Meaning Whether Times Are Good or Bad


My COVID-19 update, today, had a dark tinge to it. Shortly after I posted it, the shuffle on my music player produced (randomly, I’m told) a string of songs about death. As far as meaningful coincidences go, this was a pretty gloomy one.

Be that as it may, the coincidence made the moment timely to revisit my weekend post on Dust in the Light.  In brief, I propose that, whether we are religious or not, our sense of meaning comes from our sense of a relationship:

One especially pressing question, these days, is how we can find meaning in a shut-down world. Shut off from others. Constrained in the unique experiences we can have. Perhaps struggling to make ends meet or keep alive that which we have labored to create — a business, an organization, a relationship.

That last is most on-point. One way or another, questions of meaning seem to come back to a relationship with God. Even those who disbelieve in the usual notions of a deity must find meaning in their relationship with reality. And what is a relationship? It’s an ongoing communication.

Having a sense that God or the universe is communicating with us is challenging, to say the least, because the messages are both inscrutable and also so fundamental to our lives that it’s difficult to distinguish them from something that just is.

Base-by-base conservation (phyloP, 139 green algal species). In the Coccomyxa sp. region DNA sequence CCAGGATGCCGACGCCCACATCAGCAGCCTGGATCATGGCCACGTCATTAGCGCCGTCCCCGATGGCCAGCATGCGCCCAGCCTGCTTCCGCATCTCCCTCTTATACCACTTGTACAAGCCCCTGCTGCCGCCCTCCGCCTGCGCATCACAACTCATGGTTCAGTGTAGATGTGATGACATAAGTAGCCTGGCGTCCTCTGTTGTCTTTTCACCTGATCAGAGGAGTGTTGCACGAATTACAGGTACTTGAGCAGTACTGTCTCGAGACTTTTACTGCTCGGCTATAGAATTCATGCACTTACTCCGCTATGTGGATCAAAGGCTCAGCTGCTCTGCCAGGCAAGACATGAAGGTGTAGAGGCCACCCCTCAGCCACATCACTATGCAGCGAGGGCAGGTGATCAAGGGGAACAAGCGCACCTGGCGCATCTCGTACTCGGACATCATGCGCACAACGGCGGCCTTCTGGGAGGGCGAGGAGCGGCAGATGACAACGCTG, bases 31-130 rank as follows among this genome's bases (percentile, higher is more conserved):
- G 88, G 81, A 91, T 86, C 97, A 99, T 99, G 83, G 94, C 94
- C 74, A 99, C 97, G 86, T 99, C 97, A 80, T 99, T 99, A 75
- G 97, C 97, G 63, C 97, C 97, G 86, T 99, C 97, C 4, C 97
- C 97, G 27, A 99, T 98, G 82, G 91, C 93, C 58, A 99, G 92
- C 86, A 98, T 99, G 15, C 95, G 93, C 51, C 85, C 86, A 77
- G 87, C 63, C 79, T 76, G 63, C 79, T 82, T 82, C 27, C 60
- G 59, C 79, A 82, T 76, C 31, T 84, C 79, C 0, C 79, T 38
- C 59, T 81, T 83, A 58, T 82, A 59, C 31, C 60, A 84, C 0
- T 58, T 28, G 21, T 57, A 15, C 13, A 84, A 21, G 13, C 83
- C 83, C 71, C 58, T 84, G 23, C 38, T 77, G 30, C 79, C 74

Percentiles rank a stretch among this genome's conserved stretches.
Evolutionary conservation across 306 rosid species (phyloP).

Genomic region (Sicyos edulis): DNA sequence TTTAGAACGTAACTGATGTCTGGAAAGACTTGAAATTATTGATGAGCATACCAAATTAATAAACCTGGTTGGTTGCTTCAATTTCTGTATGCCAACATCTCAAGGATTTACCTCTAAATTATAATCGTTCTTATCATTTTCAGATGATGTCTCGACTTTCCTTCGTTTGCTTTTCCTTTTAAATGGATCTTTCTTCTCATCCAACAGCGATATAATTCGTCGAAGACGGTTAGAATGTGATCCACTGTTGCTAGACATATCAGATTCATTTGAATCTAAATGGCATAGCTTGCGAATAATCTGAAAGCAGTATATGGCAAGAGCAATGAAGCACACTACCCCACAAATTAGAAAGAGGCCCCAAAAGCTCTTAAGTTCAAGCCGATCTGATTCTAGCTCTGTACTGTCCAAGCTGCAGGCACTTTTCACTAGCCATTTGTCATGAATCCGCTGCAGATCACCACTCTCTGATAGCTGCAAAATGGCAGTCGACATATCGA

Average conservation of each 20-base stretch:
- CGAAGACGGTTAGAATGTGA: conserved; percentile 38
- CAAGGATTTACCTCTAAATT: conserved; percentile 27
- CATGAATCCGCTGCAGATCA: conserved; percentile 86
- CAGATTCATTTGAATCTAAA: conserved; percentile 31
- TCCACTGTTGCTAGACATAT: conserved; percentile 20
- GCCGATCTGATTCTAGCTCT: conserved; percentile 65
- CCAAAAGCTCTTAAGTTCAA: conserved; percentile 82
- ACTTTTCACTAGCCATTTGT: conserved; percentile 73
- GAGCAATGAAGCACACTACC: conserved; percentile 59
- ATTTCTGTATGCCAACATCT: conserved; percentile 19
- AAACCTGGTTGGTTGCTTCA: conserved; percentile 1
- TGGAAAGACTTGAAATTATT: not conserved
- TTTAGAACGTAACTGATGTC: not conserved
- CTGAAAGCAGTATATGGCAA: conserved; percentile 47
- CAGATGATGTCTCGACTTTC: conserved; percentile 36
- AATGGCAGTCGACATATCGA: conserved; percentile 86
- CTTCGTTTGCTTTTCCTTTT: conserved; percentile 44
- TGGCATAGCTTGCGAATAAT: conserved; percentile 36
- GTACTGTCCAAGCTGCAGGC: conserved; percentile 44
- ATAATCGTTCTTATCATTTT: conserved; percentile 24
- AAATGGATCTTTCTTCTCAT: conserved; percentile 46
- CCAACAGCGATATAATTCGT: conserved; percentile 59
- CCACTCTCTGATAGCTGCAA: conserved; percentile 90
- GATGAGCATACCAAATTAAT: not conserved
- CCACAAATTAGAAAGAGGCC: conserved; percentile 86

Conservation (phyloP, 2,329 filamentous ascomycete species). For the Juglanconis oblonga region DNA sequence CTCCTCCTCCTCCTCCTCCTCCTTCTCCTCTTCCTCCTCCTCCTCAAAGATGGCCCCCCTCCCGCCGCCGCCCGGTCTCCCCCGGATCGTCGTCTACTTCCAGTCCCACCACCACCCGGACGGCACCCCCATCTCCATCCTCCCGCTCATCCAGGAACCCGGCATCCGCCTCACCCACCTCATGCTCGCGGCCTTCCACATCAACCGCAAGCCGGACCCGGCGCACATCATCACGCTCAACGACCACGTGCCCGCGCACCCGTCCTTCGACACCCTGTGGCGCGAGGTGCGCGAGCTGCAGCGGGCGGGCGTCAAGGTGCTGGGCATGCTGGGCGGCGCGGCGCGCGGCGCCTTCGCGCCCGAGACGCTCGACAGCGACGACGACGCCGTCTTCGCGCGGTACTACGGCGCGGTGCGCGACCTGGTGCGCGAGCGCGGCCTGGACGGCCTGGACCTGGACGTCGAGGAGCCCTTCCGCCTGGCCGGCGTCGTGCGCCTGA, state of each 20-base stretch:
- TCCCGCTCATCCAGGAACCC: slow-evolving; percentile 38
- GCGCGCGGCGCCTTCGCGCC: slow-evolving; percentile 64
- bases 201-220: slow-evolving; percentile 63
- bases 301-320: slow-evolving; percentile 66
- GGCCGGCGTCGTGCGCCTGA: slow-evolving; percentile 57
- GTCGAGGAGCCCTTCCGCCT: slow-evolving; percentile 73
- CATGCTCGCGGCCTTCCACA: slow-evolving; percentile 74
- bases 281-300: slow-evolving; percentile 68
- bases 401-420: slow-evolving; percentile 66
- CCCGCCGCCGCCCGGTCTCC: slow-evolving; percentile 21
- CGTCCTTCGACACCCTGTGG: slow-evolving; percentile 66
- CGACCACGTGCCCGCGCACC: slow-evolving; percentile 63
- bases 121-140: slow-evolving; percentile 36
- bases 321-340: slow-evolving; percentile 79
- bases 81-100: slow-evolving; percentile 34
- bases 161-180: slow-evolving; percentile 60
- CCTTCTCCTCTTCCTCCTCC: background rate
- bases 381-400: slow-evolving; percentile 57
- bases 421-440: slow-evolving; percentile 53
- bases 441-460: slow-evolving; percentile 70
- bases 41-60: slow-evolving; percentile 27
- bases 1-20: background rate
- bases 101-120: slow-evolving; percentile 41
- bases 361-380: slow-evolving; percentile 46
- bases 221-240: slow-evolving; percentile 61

Sometimes the messages we seem to be receiving contradict each other.  Often, we can’t know whether they come from God or something else, such as the materialist world.  On top of these sources of confusion, pleasurable feelings don’t necessarily mean that we’re on the right track, and suffering doesn’t necessarily mean that we’re on the wrong one.  (This paradox is particularly prominent in Christian thinking.)

Ultimately, as in human relationships, what we most control is our own contribution.  Thus, the important thing about material success isn’t that we are being affirmed, but that we have the opportunity to respond through our actions and how we use our gains.

Just so, it is our decision to try to understand what God (or the universe) wants of us and to respond accordingly that ensures the communication and the sense of meaning.  When one’s playlist reinforces the morbid mood of a clouding afternoon, it isn’t a one-way clue about what you should expect; it’s an opportunity to ask how the moment can be made meaningful toward a positive end.